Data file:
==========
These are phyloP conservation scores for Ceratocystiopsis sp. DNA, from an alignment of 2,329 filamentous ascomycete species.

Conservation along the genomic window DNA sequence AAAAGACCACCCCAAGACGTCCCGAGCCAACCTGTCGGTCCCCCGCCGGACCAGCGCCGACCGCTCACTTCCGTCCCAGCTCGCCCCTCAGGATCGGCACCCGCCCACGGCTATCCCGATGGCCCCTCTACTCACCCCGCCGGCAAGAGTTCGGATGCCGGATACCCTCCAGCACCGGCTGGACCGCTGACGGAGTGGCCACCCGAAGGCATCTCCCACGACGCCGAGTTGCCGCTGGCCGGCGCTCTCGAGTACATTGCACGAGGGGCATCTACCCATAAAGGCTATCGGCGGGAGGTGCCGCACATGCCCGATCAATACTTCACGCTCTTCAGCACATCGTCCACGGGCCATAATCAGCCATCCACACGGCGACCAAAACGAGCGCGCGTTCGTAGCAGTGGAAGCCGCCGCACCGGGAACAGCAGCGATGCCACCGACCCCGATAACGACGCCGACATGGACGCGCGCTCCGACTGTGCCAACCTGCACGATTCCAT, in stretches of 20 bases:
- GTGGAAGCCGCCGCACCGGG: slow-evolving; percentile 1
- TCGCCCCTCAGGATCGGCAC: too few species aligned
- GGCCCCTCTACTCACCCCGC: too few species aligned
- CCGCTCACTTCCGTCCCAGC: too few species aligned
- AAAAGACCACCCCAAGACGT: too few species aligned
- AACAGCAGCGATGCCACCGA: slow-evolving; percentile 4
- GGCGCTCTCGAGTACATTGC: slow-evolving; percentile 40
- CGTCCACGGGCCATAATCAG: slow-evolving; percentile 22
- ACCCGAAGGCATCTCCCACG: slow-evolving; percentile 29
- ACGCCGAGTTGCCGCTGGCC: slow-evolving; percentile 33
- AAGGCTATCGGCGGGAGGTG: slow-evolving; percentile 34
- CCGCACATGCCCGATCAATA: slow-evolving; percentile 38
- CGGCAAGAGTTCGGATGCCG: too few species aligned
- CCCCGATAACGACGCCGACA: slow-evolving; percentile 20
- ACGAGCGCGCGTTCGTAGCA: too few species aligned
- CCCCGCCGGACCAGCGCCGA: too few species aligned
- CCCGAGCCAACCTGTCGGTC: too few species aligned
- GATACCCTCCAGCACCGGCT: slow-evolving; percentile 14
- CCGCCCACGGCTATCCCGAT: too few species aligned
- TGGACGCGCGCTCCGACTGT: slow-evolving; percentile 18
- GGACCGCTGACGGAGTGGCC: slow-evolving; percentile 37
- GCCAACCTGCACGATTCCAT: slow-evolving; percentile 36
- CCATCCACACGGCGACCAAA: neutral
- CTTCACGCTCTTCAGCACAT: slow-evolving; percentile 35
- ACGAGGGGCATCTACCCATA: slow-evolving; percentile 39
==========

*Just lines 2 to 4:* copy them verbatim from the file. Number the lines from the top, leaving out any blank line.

Conservation along the genomic window DNA sequence AAAAGACCACCCCAAGACGTCCCGAGCCAACCTGTCGGTCCCCCGCCGGACCAGCGCCGACCGCTCACTTCCGTCCCAGCTCGCCCCTCAGGATCGGCACCCGCCCACGGCTATCCCGATGGCCCCTCTACTCACCCCGCCGGCAAGAGTTCGGATGCCGGATACCCTCCAGCACCGGCTGGACCGCTGACGGAGTGGCCACCCGAAGGCATCTCCCACGACGCCGAGTTGCCGCTGGCCGGCGCTCTCGAGTACATTGCACGAGGGGCATCTACCCATAAAGGCTATCGGCGGGAGGTGCCGCACATGCCCGATCAATACTTCACGCTCTTCAGCACATCGTCCACGGGCCATAATCAGCCATCCACACGGCGACCAAAACGAGCGCGCGTTCGTAGCAGTGGAAGCCGCCGCACCGGGAACAGCAGCGATGCCACCGACCCCGATAACGACGCCGACATGGACGCGCGCTCCGACTGTGCCAACCTGCACGATTCCAT, in stretches of 20 bases:
- GTGGAAGCCGCCGCACCGGG: slow-evolving; percentile 1
- TCGCCCCTCAGGATCGGCAC: too few species aligned